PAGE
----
Wednesday, June 20, 2007


And I'd Stick John McClane For Property Damage, Too

You know, it's one thing when Republican pundits cite a fictional character as an example of why the US is right to torture the hell out of people who haven't even been charged with a crime. When a standing judge on the highest court in the land does it, however, it becomes a whole other thing.

enior judges from North America and Europe were in the midst of a panel discussion about torture and terrorism law, when a Canadian judge's passing remark - "Thankfully, security agencies in all our countries do not subscribe to the mantra 'What would Jack Bauer do?' " - got the legal bulldog in Judge Scalia barking.

The conservative jurist stuck up for Agent Bauer, arguing that fictional or not, federal agents require latitude in times of great crisis. "Jack Bauer saved Los Angeles. ... He saved hundreds of thousands of lives," Judge Scalia said. Then, recalling Season 2, where the agent's rough interrogation tactics saved California from a terrorist nuke, the Supreme Court judge etched a line in the sand.

"Are you going to convict Jack Bauer?" Judge Scalia challenged his fellow judges. "Say that criminal law is against him? 'You have the right to a jury trial?' Is any jury going to convict Jack Bauer? I don't think so.

"So the question is really whether we believe in these absolutes. And ought we believe in these absolutes."

As a matter of fact, Mr. Scalia, I do happen to believe in those absolutes. I happen to believe that there may very well be times when good people must do bad things in order to prevent unbridled catastrophe. I happen to believe that, in a time like that, I might possibly force myself to make that choice and do the wrong thing for the right reasons.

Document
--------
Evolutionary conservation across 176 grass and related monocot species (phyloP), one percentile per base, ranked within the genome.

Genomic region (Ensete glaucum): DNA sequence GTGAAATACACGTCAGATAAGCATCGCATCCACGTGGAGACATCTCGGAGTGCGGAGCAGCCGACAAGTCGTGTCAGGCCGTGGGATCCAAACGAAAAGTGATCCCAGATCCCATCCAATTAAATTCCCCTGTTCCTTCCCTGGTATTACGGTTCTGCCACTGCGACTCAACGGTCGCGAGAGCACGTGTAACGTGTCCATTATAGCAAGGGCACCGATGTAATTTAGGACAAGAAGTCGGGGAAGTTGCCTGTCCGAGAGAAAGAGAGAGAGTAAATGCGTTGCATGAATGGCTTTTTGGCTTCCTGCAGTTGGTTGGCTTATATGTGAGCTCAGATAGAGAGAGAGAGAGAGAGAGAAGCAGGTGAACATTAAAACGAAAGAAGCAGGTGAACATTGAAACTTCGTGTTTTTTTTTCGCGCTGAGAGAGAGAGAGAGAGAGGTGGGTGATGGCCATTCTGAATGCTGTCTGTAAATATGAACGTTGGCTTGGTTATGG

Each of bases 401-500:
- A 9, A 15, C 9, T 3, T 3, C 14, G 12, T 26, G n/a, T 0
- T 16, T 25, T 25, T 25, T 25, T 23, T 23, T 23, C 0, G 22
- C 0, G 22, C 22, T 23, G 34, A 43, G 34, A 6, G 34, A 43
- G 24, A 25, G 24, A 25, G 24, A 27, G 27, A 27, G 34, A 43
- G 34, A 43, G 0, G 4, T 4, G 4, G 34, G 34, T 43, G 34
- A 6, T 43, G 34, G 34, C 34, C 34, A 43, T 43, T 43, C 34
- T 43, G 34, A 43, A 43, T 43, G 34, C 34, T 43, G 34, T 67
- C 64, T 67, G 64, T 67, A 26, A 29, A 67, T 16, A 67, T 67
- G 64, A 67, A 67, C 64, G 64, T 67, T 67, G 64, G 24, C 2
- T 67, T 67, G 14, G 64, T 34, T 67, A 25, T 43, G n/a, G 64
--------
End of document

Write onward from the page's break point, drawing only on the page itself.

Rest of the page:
But I wouldn't get up on a pedestal and ask for a goddamn medal for it. And I most certainly would not ask that, due to the one incident where I had no option but to perform a bad act for good reasons, we should throw open the floodgates and play Pin The Diodes On The Suspected Terrorist's Nipples until we get some tasty, tasty data. In fact, I would turn myself over to the proper authorities and face my judgment. Maybe, as Scalia argues, I'd get off easy in a case of jury nullification.

But Scalia doesn't even want such cases to go to trial. He argues for leniency, not judgment. He argues that, because a fictional man of action routinely does horrible things to save the day, it's only right that we do it in the real world, where none of us have narrative or executive producers behind us to make sure that the guy we're torturing is really a terrorist leader. And the minute we start doing bad things without even thinking about facing the consequences, we are no longer the good guys.

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